At the 65th Annual ACE Eddie Awards, Sandra Adair, ACE, took home the best edited feature film (dramatic) award for Boyhood while Barney Pilling won best edited feature film (comedy/musical) for The Grand Budapest Hotel. Lego Movie, edited by David Burrows and Chris McKay, won best edited animated feature film.
In accepting her award Adair shared, “It was an extraordinary experience from beginning to end, trusting the process of shooting and editing each year to inform the next year’s production, and having the rare opportunity to work on a film that touches something of the humanity in all of us. The awesome part is that all of my assistant editors from the 12 years are here tonight. They came from Austin, Texas.”
Citizenfour, edited by Mathilde Bonnefoy, won best edited documentary (feature). In the best edited documentary (television) category The Roosevelts: An Intimate History: Episode 3 / The Fire of Life, edited by Erik Ewers, took top honors. Bonnefoy shared her observation that “translating real life events into art is a way to make sense of them.”
Trophies were handed out in 10 categories of film, television and documentaries. The black-tie affair was held at the Beverly Hilton Hotel on Jan. 30 with a record number of over 1,000 in attendance. ACE president, Alan Heim, opened the ceremony by sharing the plans and mandate of the American Cinema Editors to advance the art and science of the editing profession. He thanked attendees for “joining us tonight as we celebrate the creative achievements of our nominees in the art of film editing, such an important part of the filmmaking process.”
Serving as master of ceremonies, actress/comedian Mary Lynn Rajskub got an uproarious response from the crowd when she stated, “Movies are shot on the set, but made in the bay. You take raw footage. You shape it. You nuance it. You finesse it and then you nuance it some more. You bring it to life, and then the director takes all the credit.”
Award-winning filmmaker Frank Marshall received the ACE Golden Eddie Filmmaker of the Year honor presented to him by actor Chris Pratt. Marshall started his career working with Peter Bogdanovich on a film for Roger Corman. On What’s Up Doc, his third feature with Bogdanovich, he became fascinated with the editing process from working with celebrated editor, Verna Fields. Marshall accepted his award, saying, “I’m thrilled to be here tonight because I know what you do.” Among Marshall’s long list of credits are five Oscar-nominated films: Raiders of the Lost Ark, The Color Purple, The Sixth Sense, Seabiscuit and the Curious Case of Benjamin Button
Career Achievement Awards went to industry veterans Diane Adler, ACE and Jerry Greenberg, ACE. Their work was highlighted with clip reels exhibiting their tremendous contributions to film and television throughout their careers.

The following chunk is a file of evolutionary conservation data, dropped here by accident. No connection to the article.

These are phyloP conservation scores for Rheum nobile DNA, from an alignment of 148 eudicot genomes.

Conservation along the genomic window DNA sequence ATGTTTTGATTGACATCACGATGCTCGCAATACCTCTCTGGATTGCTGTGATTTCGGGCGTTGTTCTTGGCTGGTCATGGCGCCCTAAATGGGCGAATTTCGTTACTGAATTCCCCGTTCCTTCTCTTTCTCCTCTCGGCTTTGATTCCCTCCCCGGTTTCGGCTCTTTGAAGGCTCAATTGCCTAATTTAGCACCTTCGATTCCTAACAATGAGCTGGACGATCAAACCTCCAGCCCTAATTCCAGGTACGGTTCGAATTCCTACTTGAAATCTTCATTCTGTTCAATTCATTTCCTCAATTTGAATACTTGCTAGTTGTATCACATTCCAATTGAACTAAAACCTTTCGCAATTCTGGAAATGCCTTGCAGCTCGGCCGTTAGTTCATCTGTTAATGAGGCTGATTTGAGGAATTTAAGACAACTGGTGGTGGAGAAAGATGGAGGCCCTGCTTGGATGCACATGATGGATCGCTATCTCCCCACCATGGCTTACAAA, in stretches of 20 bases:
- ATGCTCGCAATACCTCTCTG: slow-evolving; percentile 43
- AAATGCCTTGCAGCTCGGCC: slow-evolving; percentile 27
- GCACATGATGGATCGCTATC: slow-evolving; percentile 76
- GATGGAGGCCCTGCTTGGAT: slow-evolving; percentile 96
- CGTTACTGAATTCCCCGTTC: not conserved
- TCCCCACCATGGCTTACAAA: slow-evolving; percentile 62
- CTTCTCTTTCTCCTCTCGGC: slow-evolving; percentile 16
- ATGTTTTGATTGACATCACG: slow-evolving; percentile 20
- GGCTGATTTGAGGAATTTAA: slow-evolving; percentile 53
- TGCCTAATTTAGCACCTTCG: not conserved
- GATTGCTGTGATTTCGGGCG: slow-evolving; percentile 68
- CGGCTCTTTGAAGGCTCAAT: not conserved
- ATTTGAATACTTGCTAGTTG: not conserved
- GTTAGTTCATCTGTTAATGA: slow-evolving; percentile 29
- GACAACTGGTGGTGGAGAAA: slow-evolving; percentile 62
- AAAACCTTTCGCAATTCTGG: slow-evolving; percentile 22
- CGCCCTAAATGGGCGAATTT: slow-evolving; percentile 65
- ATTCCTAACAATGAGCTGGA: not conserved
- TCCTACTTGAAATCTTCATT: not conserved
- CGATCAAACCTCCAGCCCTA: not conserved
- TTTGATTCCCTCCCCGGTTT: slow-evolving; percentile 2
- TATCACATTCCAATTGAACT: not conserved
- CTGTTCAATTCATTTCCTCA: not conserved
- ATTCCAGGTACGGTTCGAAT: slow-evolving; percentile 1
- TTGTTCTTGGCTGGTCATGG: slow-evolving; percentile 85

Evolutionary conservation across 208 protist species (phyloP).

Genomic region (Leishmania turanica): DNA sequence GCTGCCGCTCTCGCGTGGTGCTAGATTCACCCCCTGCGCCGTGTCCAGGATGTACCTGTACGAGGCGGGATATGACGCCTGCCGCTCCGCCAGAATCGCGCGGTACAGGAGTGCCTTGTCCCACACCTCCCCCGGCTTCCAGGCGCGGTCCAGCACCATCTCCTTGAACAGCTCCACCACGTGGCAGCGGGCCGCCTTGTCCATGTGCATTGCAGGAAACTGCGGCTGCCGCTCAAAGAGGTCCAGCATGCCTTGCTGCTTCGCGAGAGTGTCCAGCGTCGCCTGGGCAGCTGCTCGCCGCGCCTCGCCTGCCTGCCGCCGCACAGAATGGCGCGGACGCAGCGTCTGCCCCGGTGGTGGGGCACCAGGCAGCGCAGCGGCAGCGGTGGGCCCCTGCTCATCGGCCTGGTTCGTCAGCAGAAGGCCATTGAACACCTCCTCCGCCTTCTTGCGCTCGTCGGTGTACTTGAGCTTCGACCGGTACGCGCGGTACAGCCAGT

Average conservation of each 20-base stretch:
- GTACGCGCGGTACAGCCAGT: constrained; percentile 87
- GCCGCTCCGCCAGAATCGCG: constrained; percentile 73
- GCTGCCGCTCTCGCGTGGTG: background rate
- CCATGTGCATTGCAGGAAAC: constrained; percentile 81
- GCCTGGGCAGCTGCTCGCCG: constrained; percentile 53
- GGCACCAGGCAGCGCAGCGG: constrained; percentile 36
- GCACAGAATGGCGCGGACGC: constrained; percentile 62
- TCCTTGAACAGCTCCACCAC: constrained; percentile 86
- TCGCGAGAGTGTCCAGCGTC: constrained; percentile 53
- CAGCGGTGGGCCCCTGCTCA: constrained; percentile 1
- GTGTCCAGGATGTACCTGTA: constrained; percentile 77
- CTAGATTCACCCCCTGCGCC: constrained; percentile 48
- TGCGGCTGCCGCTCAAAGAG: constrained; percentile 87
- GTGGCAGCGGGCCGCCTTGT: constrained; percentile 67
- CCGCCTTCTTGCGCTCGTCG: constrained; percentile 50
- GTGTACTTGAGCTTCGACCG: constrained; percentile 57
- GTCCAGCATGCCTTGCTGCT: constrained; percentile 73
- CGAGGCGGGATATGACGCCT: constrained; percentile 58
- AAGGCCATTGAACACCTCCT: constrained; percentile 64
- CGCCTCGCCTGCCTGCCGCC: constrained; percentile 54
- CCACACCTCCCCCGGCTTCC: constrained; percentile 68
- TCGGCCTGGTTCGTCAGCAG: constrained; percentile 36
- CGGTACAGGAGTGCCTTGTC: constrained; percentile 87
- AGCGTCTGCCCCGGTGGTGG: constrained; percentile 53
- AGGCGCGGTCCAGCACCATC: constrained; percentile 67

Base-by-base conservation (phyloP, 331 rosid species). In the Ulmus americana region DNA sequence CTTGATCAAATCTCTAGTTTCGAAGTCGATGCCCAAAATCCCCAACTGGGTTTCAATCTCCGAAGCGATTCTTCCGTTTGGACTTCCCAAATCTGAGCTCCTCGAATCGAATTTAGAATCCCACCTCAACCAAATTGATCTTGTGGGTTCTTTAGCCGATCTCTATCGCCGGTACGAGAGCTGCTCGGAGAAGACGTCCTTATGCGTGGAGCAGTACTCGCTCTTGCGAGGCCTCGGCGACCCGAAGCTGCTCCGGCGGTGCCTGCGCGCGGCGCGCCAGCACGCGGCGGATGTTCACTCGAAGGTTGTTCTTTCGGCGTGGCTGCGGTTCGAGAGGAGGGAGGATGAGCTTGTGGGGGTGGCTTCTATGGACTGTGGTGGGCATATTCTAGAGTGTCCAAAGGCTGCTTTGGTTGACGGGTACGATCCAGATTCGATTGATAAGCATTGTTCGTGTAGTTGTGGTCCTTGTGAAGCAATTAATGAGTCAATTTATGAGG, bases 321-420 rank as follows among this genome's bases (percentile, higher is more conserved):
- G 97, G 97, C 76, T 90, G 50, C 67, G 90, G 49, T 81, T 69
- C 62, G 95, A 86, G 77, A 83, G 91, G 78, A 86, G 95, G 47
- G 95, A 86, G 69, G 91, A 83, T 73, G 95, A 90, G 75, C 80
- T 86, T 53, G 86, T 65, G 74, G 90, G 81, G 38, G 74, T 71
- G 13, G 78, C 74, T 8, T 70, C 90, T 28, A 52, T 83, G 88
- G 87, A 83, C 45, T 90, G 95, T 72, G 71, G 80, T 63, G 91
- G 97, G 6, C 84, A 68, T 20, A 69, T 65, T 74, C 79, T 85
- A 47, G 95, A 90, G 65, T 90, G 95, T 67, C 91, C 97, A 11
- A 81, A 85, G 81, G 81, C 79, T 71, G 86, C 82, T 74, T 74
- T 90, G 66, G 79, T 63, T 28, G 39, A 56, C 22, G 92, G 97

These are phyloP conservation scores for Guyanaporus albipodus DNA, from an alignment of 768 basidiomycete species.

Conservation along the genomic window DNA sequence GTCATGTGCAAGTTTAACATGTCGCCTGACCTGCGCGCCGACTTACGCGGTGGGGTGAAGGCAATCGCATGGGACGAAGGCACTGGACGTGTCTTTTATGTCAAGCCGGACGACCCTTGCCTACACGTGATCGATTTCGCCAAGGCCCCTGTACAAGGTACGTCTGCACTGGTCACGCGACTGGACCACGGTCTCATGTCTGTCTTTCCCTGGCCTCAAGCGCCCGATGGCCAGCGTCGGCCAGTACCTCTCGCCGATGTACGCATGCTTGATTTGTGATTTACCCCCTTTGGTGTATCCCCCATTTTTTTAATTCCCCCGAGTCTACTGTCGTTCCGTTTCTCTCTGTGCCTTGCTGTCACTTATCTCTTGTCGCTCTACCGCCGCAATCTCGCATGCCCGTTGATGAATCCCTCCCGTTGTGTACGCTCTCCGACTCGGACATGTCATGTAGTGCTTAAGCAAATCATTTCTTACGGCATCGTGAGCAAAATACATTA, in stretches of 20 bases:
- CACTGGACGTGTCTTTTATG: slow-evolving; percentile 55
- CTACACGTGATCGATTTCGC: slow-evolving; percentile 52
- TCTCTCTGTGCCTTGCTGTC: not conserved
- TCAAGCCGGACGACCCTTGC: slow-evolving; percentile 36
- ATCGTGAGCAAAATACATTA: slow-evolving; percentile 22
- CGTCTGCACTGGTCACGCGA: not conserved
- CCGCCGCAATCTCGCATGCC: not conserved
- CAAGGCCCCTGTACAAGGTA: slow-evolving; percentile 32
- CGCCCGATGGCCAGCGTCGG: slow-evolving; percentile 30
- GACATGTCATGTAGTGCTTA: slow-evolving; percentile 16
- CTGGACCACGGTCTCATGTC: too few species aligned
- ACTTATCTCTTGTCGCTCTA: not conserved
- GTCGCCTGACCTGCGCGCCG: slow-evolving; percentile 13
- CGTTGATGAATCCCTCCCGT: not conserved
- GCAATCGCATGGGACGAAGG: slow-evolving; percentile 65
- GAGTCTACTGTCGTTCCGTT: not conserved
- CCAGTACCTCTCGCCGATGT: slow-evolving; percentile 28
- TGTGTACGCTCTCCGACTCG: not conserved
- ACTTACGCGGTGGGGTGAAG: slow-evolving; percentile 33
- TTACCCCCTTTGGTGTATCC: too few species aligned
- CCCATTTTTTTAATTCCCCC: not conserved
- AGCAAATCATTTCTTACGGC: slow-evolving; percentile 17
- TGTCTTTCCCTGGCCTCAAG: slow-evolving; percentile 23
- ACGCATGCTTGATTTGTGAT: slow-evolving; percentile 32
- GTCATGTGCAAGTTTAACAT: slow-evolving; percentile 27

Adler started as a secretary at the old Bronson studio before getting her break into television editorial. In presenting the lifetime honor, NCIS executive producer, Charles Floyd Johnson, who had worked with her on iconic series such as Bret Maverick, The Rockford Files and Kojak, credited Adler’s success not only to her talent, but the fact that “Dianne has never been afraid of hard work.”
Editor Carol Littleton was on hand to present Greenberg with his award. Starting as an apprentice for renowned editor, Dede Allen, during his long and illustrious career, Greenberg garnered an Oscar for editing The French Connection, as well as Oscar best editing nominations for Apocalypse Now and Kramer vs Kramer. Other noteworthy credits include The Untouchables, The Accused, Scarface, Body Double and Christmas Vacation. Littleton pointed out that Greenfeld is equally adept at editing drama, action and comedy.
The Robert Wise Award was presented to journalist Carolyn Giardina of The Hollywood Reporter. The award, which has only been presented a few times in the organizations’ history, is given in recognition of journalism that makes the public aware of the crucial role film editing plays in the filmmaking process. The honor was particularly meaningful to Giardina because of her admiration of Robert Wise’s work. She noted, “It’s a strange feeling to be standing here. During the opening remarks, I had to resist the temptation to start taking notes.”
ACE executive director, Jenni McCormack produced the show and ACE treasurer, editor Ed Abroms, ACE, chaired the Eddies’ committee. Among the evening’s presenters were actors Matt Damon, Rene Russo, Allen Leech, Robin Leach, Jeff Garlin and Amanda Fuller, and directors Richard Linklater and Dan Gilroy.
Pre-ceremony, Avid sponsored cocktails and hors d’oeuvres as well as offering professional photos to the guests. To avoid last year’s fiasco – when the usual impromptu after party at Trader Vic’s was usurped by another group – Avid, Encore, Pixar and Technicolor stepped in to reserve Trader Vics and the adjoining poolside patio for the post ceremony celebration where congratulations were conveyed with champagne toasts.
The 65th Annual Ace Eddie award winners are:
Best Edited Feature Film (Dramatic)
Sandra Adair, ACE
Best Edited Feature Film (Comedy Or Musical)
The Grand Budapest Hotel
Best Edited Animated Feature Film
David Burrows & Chris McKay
Best Edited Documentary (Feature)
Best Edited Documentary (Television)
The Roosevelts: An Intimate History: Episode 3 / The Fire of Life
Best Edited Half-Hour Series For Television
Veep: “Special Relationship”
Best Edited One-Hour Series For Commercial Television
Sherlock: “His Last Vow”
Best Edited One-Hour Series For Non-Commercial Television
True Detective: “Who Goes There”
Best Edited Miniseries Or Motion Picture For Television
The Normal Heart
Best Edited Non-Scripted Series
Anthony Bourdain: Parts Unknown: Iran
Best Student Editing
Johnny Sepulveda (Video Symphony)